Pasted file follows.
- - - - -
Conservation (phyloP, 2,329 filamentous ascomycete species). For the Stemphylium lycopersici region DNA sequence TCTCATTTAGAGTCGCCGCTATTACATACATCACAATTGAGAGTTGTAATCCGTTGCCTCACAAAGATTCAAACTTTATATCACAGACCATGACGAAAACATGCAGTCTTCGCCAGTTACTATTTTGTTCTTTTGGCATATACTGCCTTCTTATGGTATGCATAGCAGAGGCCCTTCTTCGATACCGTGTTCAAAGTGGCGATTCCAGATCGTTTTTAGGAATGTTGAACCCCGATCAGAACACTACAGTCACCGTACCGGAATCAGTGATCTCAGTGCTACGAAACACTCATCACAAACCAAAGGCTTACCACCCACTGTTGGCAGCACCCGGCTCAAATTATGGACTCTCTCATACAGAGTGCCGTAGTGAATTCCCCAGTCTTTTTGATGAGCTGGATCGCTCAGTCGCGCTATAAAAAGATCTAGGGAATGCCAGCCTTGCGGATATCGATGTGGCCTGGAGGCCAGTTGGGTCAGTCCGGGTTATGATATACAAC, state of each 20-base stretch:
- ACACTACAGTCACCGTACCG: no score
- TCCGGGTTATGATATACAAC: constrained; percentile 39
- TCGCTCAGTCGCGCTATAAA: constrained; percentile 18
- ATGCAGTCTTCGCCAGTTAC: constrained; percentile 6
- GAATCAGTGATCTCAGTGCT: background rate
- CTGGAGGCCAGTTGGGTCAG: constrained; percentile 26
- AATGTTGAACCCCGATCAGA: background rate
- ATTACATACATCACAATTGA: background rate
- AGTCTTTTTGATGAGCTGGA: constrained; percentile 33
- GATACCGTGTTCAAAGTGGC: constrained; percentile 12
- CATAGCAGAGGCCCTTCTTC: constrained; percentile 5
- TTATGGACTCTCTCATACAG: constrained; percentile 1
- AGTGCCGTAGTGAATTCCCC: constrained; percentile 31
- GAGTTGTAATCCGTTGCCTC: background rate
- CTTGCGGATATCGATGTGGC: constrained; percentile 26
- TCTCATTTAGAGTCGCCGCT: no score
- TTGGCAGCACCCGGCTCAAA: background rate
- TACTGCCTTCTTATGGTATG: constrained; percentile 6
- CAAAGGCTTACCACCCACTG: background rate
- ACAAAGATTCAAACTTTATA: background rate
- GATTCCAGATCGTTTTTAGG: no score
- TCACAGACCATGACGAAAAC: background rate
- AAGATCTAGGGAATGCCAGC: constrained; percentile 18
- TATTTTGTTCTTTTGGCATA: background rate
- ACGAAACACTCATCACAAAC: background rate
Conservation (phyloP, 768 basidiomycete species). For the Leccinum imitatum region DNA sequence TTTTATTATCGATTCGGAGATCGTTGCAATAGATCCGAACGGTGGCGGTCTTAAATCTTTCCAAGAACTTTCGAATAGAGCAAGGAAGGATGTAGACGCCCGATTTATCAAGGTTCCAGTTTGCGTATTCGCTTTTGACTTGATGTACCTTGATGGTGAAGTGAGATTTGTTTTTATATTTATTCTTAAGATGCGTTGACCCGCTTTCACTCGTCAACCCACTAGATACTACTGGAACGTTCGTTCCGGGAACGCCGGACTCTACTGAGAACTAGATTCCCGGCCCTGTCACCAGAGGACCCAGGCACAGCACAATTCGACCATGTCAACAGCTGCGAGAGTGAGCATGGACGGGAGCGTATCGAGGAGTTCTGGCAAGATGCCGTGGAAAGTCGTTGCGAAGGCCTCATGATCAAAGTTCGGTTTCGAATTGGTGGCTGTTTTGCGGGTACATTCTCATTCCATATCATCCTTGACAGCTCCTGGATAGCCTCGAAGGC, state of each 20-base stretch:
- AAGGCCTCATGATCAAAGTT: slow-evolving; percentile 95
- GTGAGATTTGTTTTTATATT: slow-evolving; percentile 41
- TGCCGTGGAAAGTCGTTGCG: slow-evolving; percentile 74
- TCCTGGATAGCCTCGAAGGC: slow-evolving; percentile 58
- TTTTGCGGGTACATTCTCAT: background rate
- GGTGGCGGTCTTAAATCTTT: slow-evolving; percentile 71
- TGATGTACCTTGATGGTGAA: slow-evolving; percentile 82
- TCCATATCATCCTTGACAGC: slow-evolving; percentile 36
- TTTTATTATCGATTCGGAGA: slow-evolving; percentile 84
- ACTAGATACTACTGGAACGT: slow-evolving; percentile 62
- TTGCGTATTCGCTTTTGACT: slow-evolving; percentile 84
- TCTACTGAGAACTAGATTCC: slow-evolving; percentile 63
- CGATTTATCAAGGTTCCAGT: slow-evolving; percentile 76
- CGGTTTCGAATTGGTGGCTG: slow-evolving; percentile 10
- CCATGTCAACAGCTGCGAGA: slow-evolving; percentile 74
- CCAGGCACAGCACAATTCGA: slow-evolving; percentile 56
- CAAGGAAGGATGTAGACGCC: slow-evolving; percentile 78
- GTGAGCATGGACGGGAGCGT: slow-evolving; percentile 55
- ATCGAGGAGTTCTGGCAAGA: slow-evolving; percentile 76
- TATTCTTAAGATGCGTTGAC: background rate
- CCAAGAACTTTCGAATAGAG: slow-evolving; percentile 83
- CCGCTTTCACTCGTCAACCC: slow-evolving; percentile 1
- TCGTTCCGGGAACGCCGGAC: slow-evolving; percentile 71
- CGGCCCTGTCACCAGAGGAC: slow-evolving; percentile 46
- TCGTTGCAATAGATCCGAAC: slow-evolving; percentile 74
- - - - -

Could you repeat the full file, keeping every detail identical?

Conservation (phyloP, 2,329 filamentous ascomycete species). For the Stemphylium lycopersici region DNA sequence TCTCATTTAGAGTCGCCGCTATTACATACATCACAATTGAGAGTTGTAATCCGTTGCCTCACAAAGATTCAAACTTTATATCACAGACCATGACGAAAACATGCAGTCTTCGCCAGTTACTATTTTGTTCTTTTGGCATATACTGCCTTCTTATGGTATGCATAGCAGAGGCCCTTCTTCGATACCGTGTTCAAAGTGGCGATTCCAGATCGTTTTTAGGAATGTTGAACCCCGATCAGAACACTACAGTCACCGTACCGGAATCAGTGATCTCAGTGCTACGAAACACTCATCACAAACCAAAGGCTTACCACCCACTGTTGGCAGCACCCGGCTCAAATTATGGACTCTCTCATACAGAGTGCCGTAGTGAATTCCCCAGTCTTTTTGATGAGCTGGATCGCTCAGTCGCGCTATAAAAAGATCTAGGGAATGCCAGCCTTGCGGATATCGATGTGGCCTGGAGGCCAGTTGGGTCAGTCCGGGTTATGATATACAAC, state of each 20-base stretch:
- ACACTACAGTCACCGTACCG: no score
- TCCGGGTTATGATATACAAC: constrained; percentile 39
- TCGCTCAGTCGCGCTATAAA: constrained; percentile 18
- ATGCAGTCTTCGCCAGTTAC: constrained; percentile 6
- GAATCAGTGATCTCAGTGCT: background rate
- CTGGAGGCCAGTTGGGTCAG: constrained; percentile 26
- AATGTTGAACCCCGATCAGA: background rate
- ATTACATACATCACAATTGA: background rate
- AGTCTTTTTGATGAGCTGGA: constrained; percentile 33
- GATACCGTGTTCAAAGTGGC: constrained; percentile 12
- CATAGCAGAGGCCCTTCTTC: constrained; percentile 5
- TTATGGACTCTCTCATACAG: constrained; percentile 1
- AGTGCCGTAGTGAATTCCCC: constrained; percentile 31
- GAGTTGTAATCCGTTGCCTC: background rate
- CTTGCGGATATCGATGTGGC: constrained; percentile 26
- TCTCATTTAGAGTCGCCGCT: no score
- TTGGCAGCACCCGGCTCAAA: background rate
- TACTGCCTTCTTATGGTATG: constrained; percentile 6
- CAAAGGCTTACCACCCACTG: background rate
- ACAAAGATTCAAACTTTATA: background rate
- GATTCCAGATCGTTTTTAGG: no score
- TCACAGACCATGACGAAAAC: background rate
- AAGATCTAGGGAATGCCAGC: constrained; percentile 18
- TATTTTGTTCTTTTGGCATA: background rate
- ACGAAACACTCATCACAAAC: background rate
Conservation (phyloP, 768 basidiomycete species). For the Leccinum imitatum region DNA sequence TTTTATTATCGATTCGGAGATCGTTGCAATAGATCCGAACGGTGGCGGTCTTAAATCTTTCCAAGAACTTTCGAATAGAGCAAGGAAGGATGTAGACGCCCGATTTATCAAGGTTCCAGTTTGCGTATTCGCTTTTGACTTGATGTACCTTGATGGTGAAGTGAGATTTGTTTTTATATTTATTCTTAAGATGCGTTGACCCGCTTTCACTCGTCAACCCACTAGATACTACTGGAACGTTCGTTCCGGGAACGCCGGACTCTACTGAGAACTAGATTCCCGGCCCTGTCACCAGAGGACCCAGGCACAGCACAATTCGACCATGTCAACAGCTGCGAGAGTGAGCATGGACGGGAGCGTATCGAGGAGTTCTGGCAAGATGCCGTGGAAAGTCGTTGCGAAGGCCTCATGATCAAAGTTCGGTTTCGAATTGGTGGCTGTTTTGCGGGTACATTCTCATTCCATATCATCCTTGACAGCTCCTGGATAGCCTCGAAGGC, state of each 20-base stretch:
- AAGGCCTCATGATCAAAGTT: slow-evolving; percentile 95
- GTGAGATTTGTTTTTATATT: slow-evolving; percentile 41
- TGCCGTGGAAAGTCGTTGCG: slow-evolving; percentile 74
- TCCTGGATAGCCTCGAAGGC: slow-evolving; percentile 58
- TTTTGCGGGTACATTCTCAT: background rate
- GGTGGCGGTCTTAAATCTTT: slow-evolving; percentile 71
- TGATGTACCTTGATGGTGAA: slow-evolving; percentile 82
- TCCATATCATCCTTGACAGC: slow-evolving; percentile 36
- TTTTATTATCGATTCGGAGA: slow-evolving; percentile 84
- ACTAGATACTACTGGAACGT: slow-evolving; percentile 62
- TTGCGTATTCGCTTTTGACT: slow-evolving; percentile 84
- TCTACTGAGAACTAGATTCC: slow-evolving; percentile 63
- CGATTTATCAAGGTTCCAGT: slow-evolving; percentile 76
- CGGTTTCGAATTGGTGGCTG: slow-evolving; percentile 10
- CCATGTCAACAGCTGCGAGA: slow-evolving; percentile 74
- CCAGGCACAGCACAATTCGA: slow-evolving; percentile 56
- CAAGGAAGGATGTAGACGCC: slow-evolving; percentile 78
- GTGAGCATGGACGGGAGCGT: slow-evolving; percentile 55
- ATCGAGGAGTTCTGGCAAGA: slow-evolving; percentile 76
- TATTCTTAAGATGCGTTGAC: background rate
- CCAAGAACTTTCGAATAGAG: slow-evolving; percentile 83
- CCGCTTTCACTCGTCAACCC: slow-evolving; percentile 1
- TCGTTCCGGGAACGCCGGAC: slow-evolving; percentile 71
- CGGCCCTGTCACCAGAGGAC: slow-evolving; percentile 46
- TCGTTGCAATAGATCCGAAC: slow-evolving; percentile 74